Simon and Brenda Benattar

It is often said that there are two types of people in this world: people who work to live, and people who live to work. Simon and Brenda Benattar fall in neither basket; they work and live…to give. 

Simon inherited Jewish morals at an early age. He is the son of a trailblazing woman who was born into abject poverty in Manchester, England. Simon’s mother vowed to give their children a Jewish education at any cost. Sympathy for those less fortunate and a fervency for Jewish integrity is in Simon’s DNA. 

A tender keenness to succor others without expectation of praise or reciprocation is a rare quality—one which Simon found in Brenda. Brenda was raised in a home where her parents demonstrated a commitment to Jewish traditions. Brenda is a proponent of transforming experiences of hardship into grounds for gratitude and helping those in need. “We try to make a positive difference wherever we go, as a family,” Brenda states. Joined by their three children, Jordyn, Abby and Josh, Simon and Brenda visited Zambia, where they donated suitcases of toys to an orphanage for children affected and infected with HIV/AIDS. In Cambodia, they brought hundreds of toothbrushes to a children’s hospital. In Israel, they volunteered at Meir Panim, a soup kitchen for hungry Jerusalemites. Simon and Brenda channel their gratefulness for life into projects that improve the lives of others.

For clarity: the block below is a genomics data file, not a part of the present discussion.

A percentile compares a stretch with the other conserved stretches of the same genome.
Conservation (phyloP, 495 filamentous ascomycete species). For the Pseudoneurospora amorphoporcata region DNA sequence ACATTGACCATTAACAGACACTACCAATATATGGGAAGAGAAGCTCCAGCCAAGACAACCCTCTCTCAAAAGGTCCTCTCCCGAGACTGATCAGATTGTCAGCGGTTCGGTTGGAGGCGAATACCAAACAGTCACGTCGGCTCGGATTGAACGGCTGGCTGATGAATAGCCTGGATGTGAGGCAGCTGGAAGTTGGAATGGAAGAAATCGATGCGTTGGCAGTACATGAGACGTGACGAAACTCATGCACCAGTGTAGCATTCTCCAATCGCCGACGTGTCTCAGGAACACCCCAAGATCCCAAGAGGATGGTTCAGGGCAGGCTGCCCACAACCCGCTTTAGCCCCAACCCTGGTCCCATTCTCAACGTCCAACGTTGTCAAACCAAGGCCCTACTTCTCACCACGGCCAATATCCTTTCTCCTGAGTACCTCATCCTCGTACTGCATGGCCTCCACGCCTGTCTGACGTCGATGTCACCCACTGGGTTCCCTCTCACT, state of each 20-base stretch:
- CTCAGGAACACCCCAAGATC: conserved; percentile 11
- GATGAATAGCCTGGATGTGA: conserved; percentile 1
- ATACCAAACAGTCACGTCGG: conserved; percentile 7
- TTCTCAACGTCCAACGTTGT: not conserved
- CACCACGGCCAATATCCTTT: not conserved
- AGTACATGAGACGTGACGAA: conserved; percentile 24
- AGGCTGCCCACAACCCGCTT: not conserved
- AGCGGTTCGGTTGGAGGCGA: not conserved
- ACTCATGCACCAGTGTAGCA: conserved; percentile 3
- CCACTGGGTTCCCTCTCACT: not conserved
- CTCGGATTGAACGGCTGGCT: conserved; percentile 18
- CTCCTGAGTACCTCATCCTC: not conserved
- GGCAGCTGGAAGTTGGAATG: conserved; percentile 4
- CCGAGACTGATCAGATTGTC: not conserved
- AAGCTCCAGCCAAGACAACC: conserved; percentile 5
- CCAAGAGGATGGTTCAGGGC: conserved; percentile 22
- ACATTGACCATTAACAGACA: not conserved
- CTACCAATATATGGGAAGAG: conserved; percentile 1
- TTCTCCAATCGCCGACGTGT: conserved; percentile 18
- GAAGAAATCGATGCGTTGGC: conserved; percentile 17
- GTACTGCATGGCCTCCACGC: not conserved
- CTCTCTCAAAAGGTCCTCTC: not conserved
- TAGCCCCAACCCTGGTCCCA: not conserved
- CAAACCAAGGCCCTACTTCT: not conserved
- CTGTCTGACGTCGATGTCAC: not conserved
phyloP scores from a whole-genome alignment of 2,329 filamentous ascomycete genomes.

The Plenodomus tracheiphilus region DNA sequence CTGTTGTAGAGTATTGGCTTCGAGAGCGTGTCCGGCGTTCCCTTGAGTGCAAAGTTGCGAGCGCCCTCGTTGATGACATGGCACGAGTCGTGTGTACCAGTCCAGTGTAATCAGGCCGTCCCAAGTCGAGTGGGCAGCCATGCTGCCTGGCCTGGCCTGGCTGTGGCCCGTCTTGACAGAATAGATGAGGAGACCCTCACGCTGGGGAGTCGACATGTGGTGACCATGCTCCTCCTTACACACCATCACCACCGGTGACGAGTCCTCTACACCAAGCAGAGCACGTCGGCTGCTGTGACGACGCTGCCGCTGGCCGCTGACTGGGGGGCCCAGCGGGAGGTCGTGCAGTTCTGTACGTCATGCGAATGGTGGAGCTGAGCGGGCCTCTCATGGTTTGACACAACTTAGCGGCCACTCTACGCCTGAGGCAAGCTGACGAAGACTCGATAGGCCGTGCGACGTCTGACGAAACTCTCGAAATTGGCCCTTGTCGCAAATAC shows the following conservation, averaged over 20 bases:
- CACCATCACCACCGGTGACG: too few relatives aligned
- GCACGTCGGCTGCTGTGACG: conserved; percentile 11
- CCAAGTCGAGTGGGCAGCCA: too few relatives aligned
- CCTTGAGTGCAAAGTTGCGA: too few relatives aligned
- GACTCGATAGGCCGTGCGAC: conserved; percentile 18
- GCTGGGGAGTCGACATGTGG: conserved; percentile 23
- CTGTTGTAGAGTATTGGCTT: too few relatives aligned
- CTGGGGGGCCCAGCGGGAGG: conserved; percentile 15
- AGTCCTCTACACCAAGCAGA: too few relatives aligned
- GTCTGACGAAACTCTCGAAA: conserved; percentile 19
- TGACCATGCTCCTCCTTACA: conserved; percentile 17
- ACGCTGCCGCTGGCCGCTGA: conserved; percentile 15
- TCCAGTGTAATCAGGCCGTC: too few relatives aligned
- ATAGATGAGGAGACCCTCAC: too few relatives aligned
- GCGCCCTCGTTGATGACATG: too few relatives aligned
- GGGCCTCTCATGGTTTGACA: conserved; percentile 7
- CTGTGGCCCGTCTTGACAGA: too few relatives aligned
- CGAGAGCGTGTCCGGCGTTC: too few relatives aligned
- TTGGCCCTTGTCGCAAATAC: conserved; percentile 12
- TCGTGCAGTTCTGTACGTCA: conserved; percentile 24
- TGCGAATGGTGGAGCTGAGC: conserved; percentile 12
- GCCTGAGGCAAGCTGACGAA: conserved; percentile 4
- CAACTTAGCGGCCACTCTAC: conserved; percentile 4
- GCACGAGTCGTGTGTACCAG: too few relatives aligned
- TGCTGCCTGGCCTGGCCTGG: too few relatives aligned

One particular cause of both concern and motivation for the Benattars is educating people about Jewish life and Israel. According to Simon, “these are the two things we’ll always have, which is why it’s incumbent upon us to preserve and advance them,”—“especially among future leaders,” Brenda adds. Simon and Brenda funded Simon Wiesenthal’s Tour of Humanity Bus to visit their son’s school to promote tolerance. They regularly support Chabbad and Hillel to counter anti-Semitism and enrich Jewish life at universities, and they fund scholarships to Hasbara Fellowships, a pro-Israel campus activism organization. Jordyn, their eldest, follows in their tracks as the organizer of Canada’s first iTrek Law trip to Israel, where she will lead 30 students to better understand Israel’s complex legal reality and sacred existence. Abby pursues volunteerism through various avenues at university, and Josh is part of B’nai Tzedek Teen Philanthopy after donating his Bar Mitzvah money to fund sports activities for at-risk youth in Bat Yam, Israel. The Benattar initiatives started with a tzedakah box on the kitchen counter. They leverage Jewish ethics as propellers to make tomorrow’s world a better place.

What drives Simon and Brenda is a triumphant Jewish history, coupled with a fragile Jewish future. Their philosophy is simple: individuals must understand the world in order to repair it. For the Benattars, tikun olam is not an activity; it is a way of life.

As told by their daughter, Jordyn Benattar


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